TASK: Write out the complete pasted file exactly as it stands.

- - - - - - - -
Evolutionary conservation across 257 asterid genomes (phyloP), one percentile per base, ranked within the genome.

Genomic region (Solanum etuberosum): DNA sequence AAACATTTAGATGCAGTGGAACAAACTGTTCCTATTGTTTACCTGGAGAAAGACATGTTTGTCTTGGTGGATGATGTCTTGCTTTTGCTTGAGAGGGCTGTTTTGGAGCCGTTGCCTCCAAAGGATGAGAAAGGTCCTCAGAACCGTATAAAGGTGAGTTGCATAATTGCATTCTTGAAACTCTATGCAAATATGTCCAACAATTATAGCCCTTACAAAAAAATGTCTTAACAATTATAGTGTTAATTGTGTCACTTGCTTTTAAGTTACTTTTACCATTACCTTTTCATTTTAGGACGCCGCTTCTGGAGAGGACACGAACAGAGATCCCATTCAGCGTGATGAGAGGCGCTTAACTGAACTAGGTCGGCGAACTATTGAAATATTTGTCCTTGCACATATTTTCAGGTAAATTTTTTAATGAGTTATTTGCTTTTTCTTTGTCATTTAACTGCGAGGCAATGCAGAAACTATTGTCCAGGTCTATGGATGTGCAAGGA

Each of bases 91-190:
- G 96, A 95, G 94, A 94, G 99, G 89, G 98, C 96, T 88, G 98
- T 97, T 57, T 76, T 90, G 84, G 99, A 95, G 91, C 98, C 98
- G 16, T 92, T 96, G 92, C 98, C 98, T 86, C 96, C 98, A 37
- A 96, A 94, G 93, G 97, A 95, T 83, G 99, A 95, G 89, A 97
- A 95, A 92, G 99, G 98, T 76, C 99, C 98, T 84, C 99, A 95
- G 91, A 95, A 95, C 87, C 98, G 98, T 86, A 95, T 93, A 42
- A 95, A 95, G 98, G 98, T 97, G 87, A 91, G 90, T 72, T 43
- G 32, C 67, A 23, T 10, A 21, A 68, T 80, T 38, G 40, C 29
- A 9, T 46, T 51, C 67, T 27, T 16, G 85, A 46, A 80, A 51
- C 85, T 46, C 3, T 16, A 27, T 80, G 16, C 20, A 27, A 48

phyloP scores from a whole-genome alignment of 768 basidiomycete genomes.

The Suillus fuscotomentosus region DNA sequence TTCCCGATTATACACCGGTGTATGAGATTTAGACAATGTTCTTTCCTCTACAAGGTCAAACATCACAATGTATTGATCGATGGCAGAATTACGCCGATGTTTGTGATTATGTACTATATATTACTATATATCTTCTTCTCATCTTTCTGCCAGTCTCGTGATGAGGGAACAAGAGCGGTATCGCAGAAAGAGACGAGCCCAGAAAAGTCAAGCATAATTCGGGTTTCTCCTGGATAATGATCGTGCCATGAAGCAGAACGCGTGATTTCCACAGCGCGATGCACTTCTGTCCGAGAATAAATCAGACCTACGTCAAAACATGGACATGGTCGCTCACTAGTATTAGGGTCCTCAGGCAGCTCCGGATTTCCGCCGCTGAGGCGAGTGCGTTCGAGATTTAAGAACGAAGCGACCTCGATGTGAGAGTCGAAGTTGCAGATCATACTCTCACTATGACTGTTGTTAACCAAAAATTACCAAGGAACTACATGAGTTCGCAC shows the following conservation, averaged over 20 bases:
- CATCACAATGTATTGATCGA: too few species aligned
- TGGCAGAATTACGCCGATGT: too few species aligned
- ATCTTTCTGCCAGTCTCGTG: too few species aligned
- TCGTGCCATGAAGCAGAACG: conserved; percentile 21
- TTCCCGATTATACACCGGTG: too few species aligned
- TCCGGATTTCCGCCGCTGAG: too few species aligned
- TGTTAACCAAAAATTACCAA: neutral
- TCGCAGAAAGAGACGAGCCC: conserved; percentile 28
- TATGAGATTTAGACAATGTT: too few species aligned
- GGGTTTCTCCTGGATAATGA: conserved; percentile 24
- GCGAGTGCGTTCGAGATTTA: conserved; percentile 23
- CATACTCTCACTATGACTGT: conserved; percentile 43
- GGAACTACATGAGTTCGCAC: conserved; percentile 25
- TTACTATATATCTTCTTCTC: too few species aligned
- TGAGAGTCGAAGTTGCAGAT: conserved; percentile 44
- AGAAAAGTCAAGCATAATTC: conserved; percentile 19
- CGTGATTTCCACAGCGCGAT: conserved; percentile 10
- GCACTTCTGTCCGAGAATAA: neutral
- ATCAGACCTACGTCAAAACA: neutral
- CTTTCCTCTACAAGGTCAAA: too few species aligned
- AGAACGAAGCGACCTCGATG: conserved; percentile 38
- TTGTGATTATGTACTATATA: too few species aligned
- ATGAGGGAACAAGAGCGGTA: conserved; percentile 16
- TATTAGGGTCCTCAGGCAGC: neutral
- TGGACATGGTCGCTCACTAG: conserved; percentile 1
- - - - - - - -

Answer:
Evolutionary conservation across 257 asterid genomes (phyloP), one percentile per base, ranked within the genome.

Genomic region (Solanum etuberosum): DNA sequence AAACATTTAGATGCAGTGGAACAAACTGTTCCTATTGTTTACCTGGAGAAAGACATGTTTGTCTTGGTGGATGATGTCTTGCTTTTGCTTGAGAGGGCTGTTTTGGAGCCGTTGCCTCCAAAGGATGAGAAAGGTCCTCAGAACCGTATAAAGGTGAGTTGCATAATTGCATTCTTGAAACTCTATGCAAATATGTCCAACAATTATAGCCCTTACAAAAAAATGTCTTAACAATTATAGTGTTAATTGTGTCACTTGCTTTTAAGTTACTTTTACCATTACCTTTTCATTTTAGGACGCCGCTTCTGGAGAGGACACGAACAGAGATCCCATTCAGCGTGATGAGAGGCGCTTAACTGAACTAGGTCGGCGAACTATTGAAATATTTGTCCTTGCACATATTTTCAGGTAAATTTTTTAATGAGTTATTTGCTTTTTCTTTGTCATTTAACTGCGAGGCAATGCAGAAACTATTGTCCAGGTCTATGGATGTGCAAGGA

Each of bases 91-190:
- G 96, A 95, G 94, A 94, G 99, G 89, G 98, C 96, T 88, G 98
- T 97, T 57, T 76, T 90, G 84, G 99, A 95, G 91, C 98, C 98
- G 16, T 92, T 96, G 92, C 98, C 98, T 86, C 96, C 98, A 37
- A 96, A 94, G 93, G 97, A 95, T 83, G 99, A 95, G 89, A 97
- A 95, A 92, G 99, G 98, T 76, C 99, C 98, T 84, C 99, A 95
- G 91, A 95, A 95, C 87, C 98, G 98, T 86, A 95, T 93, A 42
- A 95, A 95, G 98, G 98, T 97, G 87, A 91, G 90, T 72, T 43
- G 32, C 67, A 23, T 10, A 21, A 68, T 80, T 38, G 40, C 29
- A 9, T 46, T 51, C 67, T 27, T 16, G 85, A 46, A 80, A 51
- C 85, T 46, C 3, T 16, A 27, T 80, G 16, C 20, A 27, A 48

phyloP scores from a whole-genome alignment of 768 basidiomycete genomes.

The Suillus fuscotomentosus region DNA sequence TTCCCGATTATACACCGGTGTATGAGATTTAGACAATGTTCTTTCCTCTACAAGGTCAAACATCACAATGTATTGATCGATGGCAGAATTACGCCGATGTTTGTGATTATGTACTATATATTACTATATATCTTCTTCTCATCTTTCTGCCAGTCTCGTGATGAGGGAACAAGAGCGGTATCGCAGAAAGAGACGAGCCCAGAAAAGTCAAGCATAATTCGGGTTTCTCCTGGATAATGATCGTGCCATGAAGCAGAACGCGTGATTTCCACAGCGCGATGCACTTCTGTCCGAGAATAAATCAGACCTACGTCAAAACATGGACATGGTCGCTCACTAGTATTAGGGTCCTCAGGCAGCTCCGGATTTCCGCCGCTGAGGCGAGTGCGTTCGAGATTTAAGAACGAAGCGACCTCGATGTGAGAGTCGAAGTTGCAGATCATACTCTCACTATGACTGTTGTTAACCAAAAATTACCAAGGAACTACATGAGTTCGCAC shows the following conservation, averaged over 20 bases:
- CATCACAATGTATTGATCGA: too few species aligned
- TGGCAGAATTACGCCGATGT: too few species aligned
- ATCTTTCTGCCAGTCTCGTG: too few species aligned
- TCGTGCCATGAAGCAGAACG: conserved; percentile 21
- TTCCCGATTATACACCGGTG: too few species aligned
- TCCGGATTTCCGCCGCTGAG: too few species aligned
- TGTTAACCAAAAATTACCAA: neutral
- TCGCAGAAAGAGACGAGCCC: conserved; percentile 28
- TATGAGATTTAGACAATGTT: too few species aligned
- GGGTTTCTCCTGGATAATGA: conserved; percentile 24
- GCGAGTGCGTTCGAGATTTA: conserved; percentile 23
- CATACTCTCACTATGACTGT: conserved; percentile 43
- GGAACTACATGAGTTCGCAC: conserved; percentile 25
- TTACTATATATCTTCTTCTC: too few species aligned
- TGAGAGTCGAAGTTGCAGAT: conserved; percentile 44
- AGAAAAGTCAAGCATAATTC: conserved; percentile 19
- CGTGATTTCCACAGCGCGAT: conserved; percentile 10
- GCACTTCTGTCCGAGAATAA: neutral
- ATCAGACCTACGTCAAAACA: neutral
- CTTTCCTCTACAAGGTCAAA: too few species aligned
- AGAACGAAGCGACCTCGATG: conserved; percentile 38
- TTGTGATTATGTACTATATA: too few species aligned
- ATGAGGGAACAAGAGCGGTA: conserved; percentile 16
- TATTAGGGTCCTCAGGCAGC: neutral
- TGGACATGGTCGCTCACTAG: conserved; percentile 1